Psychiatry and Clinical Psychopharmacology

Role of psychopharmacological intervention in cognitive and psychological recovery in hemorrhagic brain injury

Psychiatry and Clinical Psychopharmacology 2011; 21: -
Read: 567 Published: 22 March 2021

Cognitive impairment is the most common chronic sequela of brain injury, which can result in more persistent disability than the physical injury. However, there are no medications with an approved indication for treating brain injury related cognitive impairment. The purpose of this poster is to present a case study of a patient who sustained a severe hemorrhagic brain injury and who subsequently experienced cognitive recovery to an unexpected degree. Based on all criteria, this patient's prognosis was extremely poor. Initially, he had GCS of 7/15. Upon admission to our facility for rehabilitation, 4 months after injury, he had a Rancho Los Amigos score of II, meaning that he had nonspecific non- purposeful reactions to stimuli. Despite this, he survived his brain injury in far more than a minimally responsive state and today can reasonably be assigned the highest Rancho Los Amigos score of VIII, meaning that he is able to learn new things and compensate for his problems. He exhibits more şexibility in thinking and realizes that he has a problem in his thinking and memory. The patient's remarkable recovery can be attributed to the team effort; however, in this presentation I will focus on the psychopharmacological intervention, which played a significant role in the patient's cognitive and psychological recovery.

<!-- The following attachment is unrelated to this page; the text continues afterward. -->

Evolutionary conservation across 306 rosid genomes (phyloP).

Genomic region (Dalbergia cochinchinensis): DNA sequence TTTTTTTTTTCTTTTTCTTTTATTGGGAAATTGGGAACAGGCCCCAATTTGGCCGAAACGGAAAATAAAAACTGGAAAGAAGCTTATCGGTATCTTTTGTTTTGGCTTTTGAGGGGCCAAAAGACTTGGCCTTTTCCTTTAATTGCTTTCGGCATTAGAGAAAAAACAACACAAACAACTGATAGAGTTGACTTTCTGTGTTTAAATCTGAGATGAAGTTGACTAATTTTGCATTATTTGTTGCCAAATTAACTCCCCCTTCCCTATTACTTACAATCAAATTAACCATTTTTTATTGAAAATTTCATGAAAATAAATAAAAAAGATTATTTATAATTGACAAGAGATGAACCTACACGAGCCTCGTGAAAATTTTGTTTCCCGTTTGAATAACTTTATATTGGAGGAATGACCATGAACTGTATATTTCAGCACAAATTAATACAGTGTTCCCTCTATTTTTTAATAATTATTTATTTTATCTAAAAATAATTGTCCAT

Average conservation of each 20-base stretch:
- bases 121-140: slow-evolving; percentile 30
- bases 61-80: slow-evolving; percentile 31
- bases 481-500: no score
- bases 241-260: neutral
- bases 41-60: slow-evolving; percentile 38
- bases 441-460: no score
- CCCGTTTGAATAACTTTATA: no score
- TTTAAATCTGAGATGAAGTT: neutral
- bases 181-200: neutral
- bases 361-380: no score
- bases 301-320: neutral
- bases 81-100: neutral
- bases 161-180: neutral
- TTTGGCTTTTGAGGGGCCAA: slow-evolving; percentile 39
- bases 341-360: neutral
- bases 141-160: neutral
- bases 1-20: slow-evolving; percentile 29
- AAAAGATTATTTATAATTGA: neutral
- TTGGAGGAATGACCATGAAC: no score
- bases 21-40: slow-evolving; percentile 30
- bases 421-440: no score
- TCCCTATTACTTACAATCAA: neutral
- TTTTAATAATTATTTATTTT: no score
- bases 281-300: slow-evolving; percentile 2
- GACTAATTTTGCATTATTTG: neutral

EISSN 2475-0581